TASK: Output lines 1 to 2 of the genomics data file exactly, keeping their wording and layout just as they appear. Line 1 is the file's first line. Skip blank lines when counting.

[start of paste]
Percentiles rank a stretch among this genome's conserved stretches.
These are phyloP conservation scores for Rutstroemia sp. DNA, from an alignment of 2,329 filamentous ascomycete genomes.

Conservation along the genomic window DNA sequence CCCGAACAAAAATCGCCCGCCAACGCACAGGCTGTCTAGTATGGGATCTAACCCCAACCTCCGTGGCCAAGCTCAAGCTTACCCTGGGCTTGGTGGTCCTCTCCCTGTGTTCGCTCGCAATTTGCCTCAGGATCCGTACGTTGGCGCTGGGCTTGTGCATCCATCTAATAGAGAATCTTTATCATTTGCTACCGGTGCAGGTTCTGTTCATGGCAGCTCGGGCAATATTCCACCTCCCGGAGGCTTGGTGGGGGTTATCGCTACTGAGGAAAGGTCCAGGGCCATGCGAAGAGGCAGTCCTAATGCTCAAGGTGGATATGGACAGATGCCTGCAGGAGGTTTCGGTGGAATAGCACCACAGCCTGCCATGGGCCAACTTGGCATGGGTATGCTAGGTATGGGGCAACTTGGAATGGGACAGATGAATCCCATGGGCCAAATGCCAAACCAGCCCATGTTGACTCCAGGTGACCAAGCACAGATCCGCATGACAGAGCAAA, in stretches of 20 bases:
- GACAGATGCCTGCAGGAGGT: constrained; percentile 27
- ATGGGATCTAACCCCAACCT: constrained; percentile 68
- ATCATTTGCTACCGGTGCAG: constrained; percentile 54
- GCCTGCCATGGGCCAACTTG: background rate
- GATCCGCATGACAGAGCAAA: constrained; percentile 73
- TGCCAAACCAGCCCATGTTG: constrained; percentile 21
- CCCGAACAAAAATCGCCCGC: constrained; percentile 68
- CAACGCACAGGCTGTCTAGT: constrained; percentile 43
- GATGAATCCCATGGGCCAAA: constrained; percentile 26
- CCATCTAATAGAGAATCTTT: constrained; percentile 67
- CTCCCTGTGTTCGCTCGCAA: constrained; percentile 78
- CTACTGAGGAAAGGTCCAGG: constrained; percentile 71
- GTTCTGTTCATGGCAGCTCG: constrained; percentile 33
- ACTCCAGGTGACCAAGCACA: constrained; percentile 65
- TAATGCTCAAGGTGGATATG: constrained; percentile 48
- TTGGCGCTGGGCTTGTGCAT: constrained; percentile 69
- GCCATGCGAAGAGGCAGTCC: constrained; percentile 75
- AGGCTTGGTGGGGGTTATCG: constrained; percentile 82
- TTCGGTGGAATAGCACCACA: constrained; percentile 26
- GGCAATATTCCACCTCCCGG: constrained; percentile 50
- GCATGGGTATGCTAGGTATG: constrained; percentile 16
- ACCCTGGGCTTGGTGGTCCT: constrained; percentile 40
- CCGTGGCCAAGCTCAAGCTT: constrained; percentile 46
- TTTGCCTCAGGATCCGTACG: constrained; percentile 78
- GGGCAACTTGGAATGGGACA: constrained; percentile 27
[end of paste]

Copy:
Percentiles rank a stretch among this genome's conserved stretches.
These are phyloP conservation scores for Rutstroemia sp. DNA, from an alignment of 2,329 filamentous ascomycete genomes.